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Toolkit 2 Teaching Notes

What do we celebrate and why?


The aim of this toolkit is to explore the humanist idea that our relationships with others are important.  Humanists say that it is our human relationships, and the love, commitment, and responsibility in those relationships, which give us the love and support we need in life.  Humanists do not believe there is any god who looks after us.Humanist new baby ceremonies and weddings/civil partnerships reflect this idea.  New baby ceremonies focus on the love, commitment, and responsibility of the parents and wider family and friends towards the child.  Weddings and civil partnerships celebrate the love, commitment, and responsibility of the couple towards each other and the support which friends and family can give.

While not all humanists choose to have such celebrations, the British Humanist Association helps people who want to have humanist ceremonies by providing booklets, ideas, and celebrants.  A celebrant helps the participants to plan the event and choose readings and leads the ceremony on the day.

This toolkit offers the opportunity to look at new baby ceremonies and weddings/civil partnerships.  You can choose to focus on just one of the ceremonies.  The plenary activities can be related to both or to each one separately.  Finally, using the assessment sheet (Worksheet 2c) pupils can record what they have learned and what they have enjoyed doing in this piece of work.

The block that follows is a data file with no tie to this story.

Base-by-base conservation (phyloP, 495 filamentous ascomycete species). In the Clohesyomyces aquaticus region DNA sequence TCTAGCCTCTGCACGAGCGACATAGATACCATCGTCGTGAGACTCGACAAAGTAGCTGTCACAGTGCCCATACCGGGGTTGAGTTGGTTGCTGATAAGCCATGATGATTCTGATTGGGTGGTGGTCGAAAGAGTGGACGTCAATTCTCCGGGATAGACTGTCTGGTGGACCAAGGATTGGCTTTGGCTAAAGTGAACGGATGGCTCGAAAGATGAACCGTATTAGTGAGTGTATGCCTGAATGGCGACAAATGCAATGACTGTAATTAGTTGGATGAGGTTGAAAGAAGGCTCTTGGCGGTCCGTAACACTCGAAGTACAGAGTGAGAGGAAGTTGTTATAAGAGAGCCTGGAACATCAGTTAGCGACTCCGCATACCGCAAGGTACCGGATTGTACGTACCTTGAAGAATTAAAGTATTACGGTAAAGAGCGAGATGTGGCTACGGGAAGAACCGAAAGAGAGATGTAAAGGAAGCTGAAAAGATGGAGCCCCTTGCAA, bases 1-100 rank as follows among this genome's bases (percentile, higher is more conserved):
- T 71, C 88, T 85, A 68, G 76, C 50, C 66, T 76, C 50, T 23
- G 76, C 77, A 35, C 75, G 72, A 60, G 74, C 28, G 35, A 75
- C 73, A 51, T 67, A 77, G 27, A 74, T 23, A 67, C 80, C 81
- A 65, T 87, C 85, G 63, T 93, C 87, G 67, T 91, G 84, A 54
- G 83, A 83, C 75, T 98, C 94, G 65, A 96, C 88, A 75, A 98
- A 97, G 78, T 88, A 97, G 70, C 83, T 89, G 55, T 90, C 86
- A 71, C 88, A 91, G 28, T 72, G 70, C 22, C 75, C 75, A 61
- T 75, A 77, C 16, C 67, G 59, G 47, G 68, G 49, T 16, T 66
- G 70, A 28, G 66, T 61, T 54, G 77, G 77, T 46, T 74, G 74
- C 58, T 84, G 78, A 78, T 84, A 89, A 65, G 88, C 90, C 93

Learning Objectives

Pupils are able to

  • Explain why many humanists may hold new baby celebrations and weddings/ civil partnerships and say how and why these celebrations differ from or are similar to those of some religious traditions.
  • Explain what they themselves feel is of value and worth celebrating and compare their ideas with those of humanists and others.
  • Use correct vocabulary to express ideas.

Summary of Activities

The pupils think about different kinds of celebrations, using the stimulus of images on screen.  They reflect on what they themselves celebrate and what is important to them about those celebrations. Using two short video films the pupils investigate humanist new baby ceremonies and weddings/civil partnerships.  They compare and contrast the significance of these two events and new baby ceremonies and weddings/civil partnerships in some religious traditions they have studied. The plenary section then offers a choice of activities which enable pupils to present and reflect on their learning in creative ways.

Curriculum Links

Religious Education, particularly the themes of ‘Beliefs and Questions’, ‘The Journey of Life and Death’, ‘Religion and the Individual’ and ‘Religion, Family, and Community’.

Citizenship/ PSHE 1a, 2a, 2e, 2i, 4a, 4b, 4c, 4f

English, opportunities for speaking and listening, group discussion and interaction, drama, reading, and writing

Opportunities for Art and Music.

Humanism for Schools

Humanism is a non-religious approach to life, which the 2013 national framework for RE in England recommends be studied in schools as an example of a 'non-religious worldview'.

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